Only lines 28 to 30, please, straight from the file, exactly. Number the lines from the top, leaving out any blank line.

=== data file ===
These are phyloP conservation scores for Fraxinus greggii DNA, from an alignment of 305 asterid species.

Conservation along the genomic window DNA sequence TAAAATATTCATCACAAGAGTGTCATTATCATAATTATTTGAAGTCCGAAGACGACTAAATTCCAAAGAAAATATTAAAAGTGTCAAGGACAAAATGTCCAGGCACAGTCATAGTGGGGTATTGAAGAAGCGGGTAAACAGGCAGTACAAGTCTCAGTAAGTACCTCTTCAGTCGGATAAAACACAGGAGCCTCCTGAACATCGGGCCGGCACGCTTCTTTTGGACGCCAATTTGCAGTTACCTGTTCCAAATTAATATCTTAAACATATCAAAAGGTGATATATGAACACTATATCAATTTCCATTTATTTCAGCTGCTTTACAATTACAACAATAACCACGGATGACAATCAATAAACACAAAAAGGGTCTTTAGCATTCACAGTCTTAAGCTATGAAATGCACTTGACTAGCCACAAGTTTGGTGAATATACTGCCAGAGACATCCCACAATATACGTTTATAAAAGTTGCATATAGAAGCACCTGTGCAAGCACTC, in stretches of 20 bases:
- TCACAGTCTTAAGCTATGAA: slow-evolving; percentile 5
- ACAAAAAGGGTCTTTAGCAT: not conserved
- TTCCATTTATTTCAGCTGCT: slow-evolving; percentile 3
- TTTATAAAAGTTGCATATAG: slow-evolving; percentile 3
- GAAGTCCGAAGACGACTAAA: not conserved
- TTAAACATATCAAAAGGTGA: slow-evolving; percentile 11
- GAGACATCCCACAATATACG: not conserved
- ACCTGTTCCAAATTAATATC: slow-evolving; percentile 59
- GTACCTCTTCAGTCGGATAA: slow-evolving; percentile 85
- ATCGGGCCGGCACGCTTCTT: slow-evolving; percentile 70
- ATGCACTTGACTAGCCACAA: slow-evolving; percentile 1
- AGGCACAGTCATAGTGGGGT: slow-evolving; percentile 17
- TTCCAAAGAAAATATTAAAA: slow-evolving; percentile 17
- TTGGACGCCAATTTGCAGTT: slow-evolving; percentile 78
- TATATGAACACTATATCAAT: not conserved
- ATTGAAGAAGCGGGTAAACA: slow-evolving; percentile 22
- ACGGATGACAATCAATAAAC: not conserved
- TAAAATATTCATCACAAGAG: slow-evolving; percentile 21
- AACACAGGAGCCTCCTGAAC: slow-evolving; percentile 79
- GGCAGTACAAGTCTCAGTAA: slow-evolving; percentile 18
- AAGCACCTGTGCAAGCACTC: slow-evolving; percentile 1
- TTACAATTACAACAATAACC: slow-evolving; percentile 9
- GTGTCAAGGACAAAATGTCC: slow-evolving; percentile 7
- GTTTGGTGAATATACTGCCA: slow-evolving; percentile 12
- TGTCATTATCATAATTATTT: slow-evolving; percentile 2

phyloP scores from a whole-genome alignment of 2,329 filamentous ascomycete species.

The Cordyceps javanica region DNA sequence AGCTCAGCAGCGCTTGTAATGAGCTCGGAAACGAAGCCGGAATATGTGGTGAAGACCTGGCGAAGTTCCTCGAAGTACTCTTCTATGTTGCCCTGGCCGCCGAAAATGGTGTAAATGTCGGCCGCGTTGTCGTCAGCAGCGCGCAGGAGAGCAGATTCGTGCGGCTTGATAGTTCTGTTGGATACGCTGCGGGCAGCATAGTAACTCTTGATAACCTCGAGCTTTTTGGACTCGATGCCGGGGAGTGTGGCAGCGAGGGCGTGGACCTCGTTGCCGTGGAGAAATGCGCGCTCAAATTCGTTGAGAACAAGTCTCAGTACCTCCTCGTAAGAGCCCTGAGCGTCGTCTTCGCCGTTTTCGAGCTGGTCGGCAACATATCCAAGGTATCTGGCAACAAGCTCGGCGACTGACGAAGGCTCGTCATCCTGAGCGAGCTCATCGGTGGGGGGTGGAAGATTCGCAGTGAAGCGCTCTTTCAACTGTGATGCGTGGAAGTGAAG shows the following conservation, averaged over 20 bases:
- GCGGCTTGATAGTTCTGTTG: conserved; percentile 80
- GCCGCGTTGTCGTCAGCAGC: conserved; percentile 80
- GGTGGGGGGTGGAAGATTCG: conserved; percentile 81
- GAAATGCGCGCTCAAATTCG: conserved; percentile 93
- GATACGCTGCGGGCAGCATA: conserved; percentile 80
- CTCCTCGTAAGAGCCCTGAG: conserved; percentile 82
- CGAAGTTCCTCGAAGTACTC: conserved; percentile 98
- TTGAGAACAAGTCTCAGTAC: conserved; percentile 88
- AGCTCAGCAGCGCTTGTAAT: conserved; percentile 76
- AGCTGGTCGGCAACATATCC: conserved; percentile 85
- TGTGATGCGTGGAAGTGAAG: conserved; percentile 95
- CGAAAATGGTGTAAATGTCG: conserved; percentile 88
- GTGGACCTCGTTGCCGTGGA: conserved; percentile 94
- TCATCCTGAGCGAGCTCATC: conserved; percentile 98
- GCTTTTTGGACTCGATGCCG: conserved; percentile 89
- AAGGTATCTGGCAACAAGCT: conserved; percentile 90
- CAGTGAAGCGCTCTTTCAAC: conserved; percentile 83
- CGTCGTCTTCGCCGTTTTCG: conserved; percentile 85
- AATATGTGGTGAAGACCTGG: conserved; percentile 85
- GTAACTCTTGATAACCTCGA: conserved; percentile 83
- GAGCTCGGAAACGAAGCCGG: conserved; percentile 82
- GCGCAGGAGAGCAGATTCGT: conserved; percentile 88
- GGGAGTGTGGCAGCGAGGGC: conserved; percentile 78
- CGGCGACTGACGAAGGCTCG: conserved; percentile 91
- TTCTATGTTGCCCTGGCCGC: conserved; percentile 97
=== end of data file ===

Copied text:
phyloP scores from a whole-genome alignment of 2,329 filamentous ascomycete species.

The Cordyceps javanica region DNA sequence AGCTCAGCAGCGCTTGTAATGAGCTCGGAAACGAAGCCGGAATATGTGGTGAAGACCTGGCGAAGTTCCTCGAAGTACTCTTCTATGTTGCCCTGGCCGCCGAAAATGGTGTAAATGTCGGCCGCGTTGTCGTCAGCAGCGCGCAGGAGAGCAGATTCGTGCGGCTTGATAGTTCTGTTGGATACGCTGCGGGCAGCATAGTAACTCTTGATAACCTCGAGCTTTTTGGACTCGATGCCGGGGAGTGTGGCAGCGAGGGCGTGGACCTCGTTGCCGTGGAGAAATGCGCGCTCAAATTCGTTGAGAACAAGTCTCAGTACCTCCTCGTAAGAGCCCTGAGCGTCGTCTTCGCCGTTTTCGAGCTGGTCGGCAACATATCCAAGGTATCTGGCAACAAGCTCGGCGACTGACGAAGGCTCGTCATCCTGAGCGAGCTCATCGGTGGGGGGTGGAAGATTCGCAGTGAAGCGCTCTTTCAACTGTGATGCGTGGAAGTGAAG shows the following conservation, averaged over 20 bases:
- GCGGCTTGATAGTTCTGTTG: conserved; percentile 80